Browse

You are looking at 1 - 10 of 25 items for :

  • Asset and liability management x
Clear All
International Monetary Fund. External Relations Dept.

The Web edition of the IMF Survey is updated several times a week, and contains a wealth of articles about topical policy and economic issues in the news. Access the latest IMF research, read interviews, and listen to podcasts given by top IMF economists on important issues in the global economy. www.imf.org/external/pubs/ft/survey/so/home.aspx

International Monetary Fund. External Relations Dept.

03/84: IMF Managing Director’s Visit to Mexico for Brady Bond Ceremony, June 12

International Monetary Fund. External Relations Dept.

(www.imf.org)

Toan Quoc Nguyen, Mr. Benedict J. Clements, and Ms. Rina Bhattacharya

Abstract

The 1996 launch of the Heavily Indebted Poor Countries (HIPC) Initiative by the IMF and the World Bank revived a long-standing debate over the relationship between foreignborrowing and economic growth. The goal of the HIPC Initiative—which provides comprehensive debt relief to poor nations struggling to service heavy foreign debt burdens—is to prevent unsustainable debt burdens from hampering development in the world’s poorest nations. Indeed, one of the principal motivations for the HIPC Initiative is concern that a heavy debt burden compromises economic growth.

Toan Quoc Nguyen, Mr. Benedict J. Clements, and Ms. Rina Bhattacharya

Abstract

The Heavily Indebted Poor Countries (HIPC) Initiative, launched in 1999 by the IMF and the World Bank, was the first coordinated effort by the international financial community to reduce the foreign debt of the world’s poorest countries. It was based on the theory that economic growth in heavily indebted poor countries was being stifled by heavy debt burdens, making it virtually impossible for these countries to escape poverty. However, most of the empirical research on the effects of debt on growth has lumped together a diverse group of countries, and the literature on the countries’ impact of debt on poor is scant. This pamphlet presents the findings of the authors’ empirical research into the subject, analyzing the channels through which debt affects growth in low-income countries.

Shahid Yusuf

For the latest thinking about the international financial system, monetary policy, economic development, poverty reduction, and other critical issues, subscribe to Finance & Development (F&D). This lively quarterly magazine brings you in-depth analyses of these and other subjects by the IMF’s own staff as well as by prominent international experts. Articles are written for lay readers who want to enrich their understanding of the workings of the global economy and the policies and activities of the IMF.

Mr. Jakob E Christensen

This study discusses the role of domestic debt markets in sub-Saharan Africa (SSA) based on a new data set covering 27 SSA countries during the 20-year period 1980–2000. The study finds that domestic debt markets in these countries are generally small, highly short term, and often have a narrow investor base. Domestic interest payments present a significant burden to the budget, despite much smaller domestic than foreign indebtedness. The use of domestic debt is also found to have significantly crowded out private sector lending. Finally, the study identifies significant differences among the size, cost, and maturity structure of domestic debt markets in heavily indebted poor countries (HIPCs) and non-HIPCs.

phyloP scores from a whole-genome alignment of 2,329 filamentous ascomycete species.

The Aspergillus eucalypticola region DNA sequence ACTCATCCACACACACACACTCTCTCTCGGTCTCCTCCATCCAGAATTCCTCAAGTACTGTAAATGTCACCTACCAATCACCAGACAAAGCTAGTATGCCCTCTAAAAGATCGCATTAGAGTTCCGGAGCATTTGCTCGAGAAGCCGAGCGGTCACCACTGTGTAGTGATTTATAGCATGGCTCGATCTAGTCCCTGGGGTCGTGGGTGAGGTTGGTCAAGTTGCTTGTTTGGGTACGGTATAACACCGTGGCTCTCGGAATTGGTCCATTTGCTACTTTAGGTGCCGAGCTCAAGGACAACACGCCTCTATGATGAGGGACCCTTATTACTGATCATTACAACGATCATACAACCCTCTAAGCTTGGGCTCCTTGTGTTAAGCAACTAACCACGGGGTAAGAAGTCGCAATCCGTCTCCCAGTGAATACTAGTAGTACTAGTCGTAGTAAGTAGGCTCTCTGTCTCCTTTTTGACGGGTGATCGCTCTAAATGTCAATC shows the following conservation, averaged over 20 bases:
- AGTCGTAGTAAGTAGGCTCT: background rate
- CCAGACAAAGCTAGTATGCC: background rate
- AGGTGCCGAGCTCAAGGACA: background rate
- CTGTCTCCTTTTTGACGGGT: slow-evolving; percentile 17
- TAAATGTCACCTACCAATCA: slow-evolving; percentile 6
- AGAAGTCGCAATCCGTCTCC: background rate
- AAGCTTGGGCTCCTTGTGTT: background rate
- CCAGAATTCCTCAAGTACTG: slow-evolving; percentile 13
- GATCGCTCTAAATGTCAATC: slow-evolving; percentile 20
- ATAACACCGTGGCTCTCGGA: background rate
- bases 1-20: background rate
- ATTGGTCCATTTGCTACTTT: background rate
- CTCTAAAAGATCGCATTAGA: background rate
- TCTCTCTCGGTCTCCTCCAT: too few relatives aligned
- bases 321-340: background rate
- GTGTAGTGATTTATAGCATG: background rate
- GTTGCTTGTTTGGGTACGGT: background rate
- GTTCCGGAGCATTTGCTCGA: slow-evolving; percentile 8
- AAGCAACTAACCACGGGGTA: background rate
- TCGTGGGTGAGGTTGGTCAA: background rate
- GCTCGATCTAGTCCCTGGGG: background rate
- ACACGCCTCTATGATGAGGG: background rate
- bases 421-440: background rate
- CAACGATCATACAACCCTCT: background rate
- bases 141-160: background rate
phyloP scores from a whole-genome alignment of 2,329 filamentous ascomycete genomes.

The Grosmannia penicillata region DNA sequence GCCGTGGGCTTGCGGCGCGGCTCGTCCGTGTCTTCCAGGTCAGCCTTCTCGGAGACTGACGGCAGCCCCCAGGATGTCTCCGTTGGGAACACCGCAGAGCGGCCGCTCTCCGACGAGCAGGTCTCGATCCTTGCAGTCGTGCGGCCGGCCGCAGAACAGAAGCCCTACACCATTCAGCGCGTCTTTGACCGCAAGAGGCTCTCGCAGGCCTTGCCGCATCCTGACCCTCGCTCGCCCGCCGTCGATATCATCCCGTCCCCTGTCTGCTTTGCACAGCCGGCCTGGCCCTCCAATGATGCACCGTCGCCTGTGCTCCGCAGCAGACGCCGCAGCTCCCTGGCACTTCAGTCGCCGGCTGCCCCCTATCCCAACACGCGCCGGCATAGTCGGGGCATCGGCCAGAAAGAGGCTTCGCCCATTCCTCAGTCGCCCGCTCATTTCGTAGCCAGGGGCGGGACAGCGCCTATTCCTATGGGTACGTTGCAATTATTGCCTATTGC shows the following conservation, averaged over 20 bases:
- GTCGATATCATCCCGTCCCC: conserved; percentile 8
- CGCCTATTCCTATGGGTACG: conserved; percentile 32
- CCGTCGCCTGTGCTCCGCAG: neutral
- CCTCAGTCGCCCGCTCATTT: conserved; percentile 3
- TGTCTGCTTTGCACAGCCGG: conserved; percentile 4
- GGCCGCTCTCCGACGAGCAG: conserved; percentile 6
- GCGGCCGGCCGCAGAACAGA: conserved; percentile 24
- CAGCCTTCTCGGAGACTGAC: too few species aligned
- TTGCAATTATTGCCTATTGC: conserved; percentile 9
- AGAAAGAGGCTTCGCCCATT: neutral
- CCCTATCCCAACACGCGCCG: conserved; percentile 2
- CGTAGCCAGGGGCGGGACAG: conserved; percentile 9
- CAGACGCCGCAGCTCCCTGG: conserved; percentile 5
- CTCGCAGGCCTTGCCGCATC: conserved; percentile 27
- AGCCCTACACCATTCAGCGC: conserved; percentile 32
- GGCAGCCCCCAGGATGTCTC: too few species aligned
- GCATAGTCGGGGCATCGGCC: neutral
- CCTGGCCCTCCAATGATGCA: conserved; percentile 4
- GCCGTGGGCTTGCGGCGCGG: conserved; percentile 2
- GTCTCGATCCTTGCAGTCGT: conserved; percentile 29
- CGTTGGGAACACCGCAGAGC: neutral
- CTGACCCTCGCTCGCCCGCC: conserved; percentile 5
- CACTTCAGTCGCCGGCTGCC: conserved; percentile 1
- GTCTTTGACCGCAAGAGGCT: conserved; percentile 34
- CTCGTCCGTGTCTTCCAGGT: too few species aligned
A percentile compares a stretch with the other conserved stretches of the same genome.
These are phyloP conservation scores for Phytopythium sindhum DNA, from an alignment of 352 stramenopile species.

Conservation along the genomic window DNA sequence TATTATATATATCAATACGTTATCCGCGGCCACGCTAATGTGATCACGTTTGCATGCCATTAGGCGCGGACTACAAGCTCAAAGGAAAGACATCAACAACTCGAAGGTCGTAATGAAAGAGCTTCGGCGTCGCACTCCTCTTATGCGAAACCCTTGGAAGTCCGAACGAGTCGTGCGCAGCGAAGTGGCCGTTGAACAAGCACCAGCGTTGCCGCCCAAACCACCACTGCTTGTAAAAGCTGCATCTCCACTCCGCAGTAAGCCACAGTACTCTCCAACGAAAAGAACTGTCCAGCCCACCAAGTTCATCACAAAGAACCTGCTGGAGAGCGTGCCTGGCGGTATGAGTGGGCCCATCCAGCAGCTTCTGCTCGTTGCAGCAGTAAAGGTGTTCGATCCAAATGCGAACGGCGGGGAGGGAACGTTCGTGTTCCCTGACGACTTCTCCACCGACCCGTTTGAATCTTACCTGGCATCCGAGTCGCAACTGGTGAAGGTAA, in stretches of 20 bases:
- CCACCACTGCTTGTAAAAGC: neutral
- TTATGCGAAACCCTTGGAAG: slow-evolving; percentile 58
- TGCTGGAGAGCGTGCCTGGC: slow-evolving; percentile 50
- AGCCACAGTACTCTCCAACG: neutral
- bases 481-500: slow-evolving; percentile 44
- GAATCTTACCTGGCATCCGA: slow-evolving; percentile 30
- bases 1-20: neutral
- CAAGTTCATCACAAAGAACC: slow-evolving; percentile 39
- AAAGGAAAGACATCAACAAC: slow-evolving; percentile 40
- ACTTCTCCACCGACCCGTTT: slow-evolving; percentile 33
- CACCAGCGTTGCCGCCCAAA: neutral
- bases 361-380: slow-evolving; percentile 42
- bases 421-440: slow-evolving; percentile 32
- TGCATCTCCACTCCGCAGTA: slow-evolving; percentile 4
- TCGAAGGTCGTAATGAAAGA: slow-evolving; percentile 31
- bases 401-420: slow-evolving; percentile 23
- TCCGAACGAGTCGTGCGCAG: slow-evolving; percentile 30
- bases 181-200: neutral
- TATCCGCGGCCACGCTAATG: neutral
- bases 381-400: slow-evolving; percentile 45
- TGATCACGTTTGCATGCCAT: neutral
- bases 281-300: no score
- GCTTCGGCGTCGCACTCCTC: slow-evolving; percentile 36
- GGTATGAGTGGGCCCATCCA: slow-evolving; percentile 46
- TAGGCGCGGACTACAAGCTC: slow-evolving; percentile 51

International Monetary Fund. External Relations Dept.
In July, the IMF’s Independent Evaluation Office (IEO) released the findings of its review of the IMF-World Bank’s Poverty Reduction Strategy Paper (PRSP) process and the IMF’s Poverty Reduction and Growth Facility (PRGF).The main aims of the wide-ranging evaluation were to determine whether these two initiatives have been implemented according to original expectations and whether the IMF has been sufficiently supportive of the broader PRSP process. David Goldsbrough, Acting Director of the IEO, spoke with Jacqueline Irving of the IMF Survey about the report’s findings.
International Monetary Fund. External Relations Dept.

Over the past two decades, and particularly since the early 1990s, the euro area has lagged behind the United States in terms of labor productivity and income growth. Economists often attribute part of Europe’s more lackluster performance to high minimum wages, generous unemployment benefits, and employment protection measures. Among advanced economies, Portugal has the most restrictive employment protection and particularly stringent dismissal restrictions. In a recent Working Paper, IMF Economist Hajime Takizawa (formerly with the European I Department and now with the Middle Eastern Department) analyzes the effect of these restrictions on Portugal’s labor productivity and per capita consumption (a proxy for economic welfare).

Mr. Robert Powell
This paper models the resource implications of debt relief provided to low-income countries (LICs). Obtaining debt relief does not necessarily lead to individual aid-dependent countries receiving more overall resources from the donor community. Preliminary cross-section estimates suggest that debt relief provided to low-income countries in the period 1996 2000 neither crowded out other non-debt relief-related aid flows to the debtors concerned nor created significant extra net resources for those countries. While it is too early to fully assess the resource implications of the enhanced HIPC Initiative, this paper provides a possible approach to such an evaluation.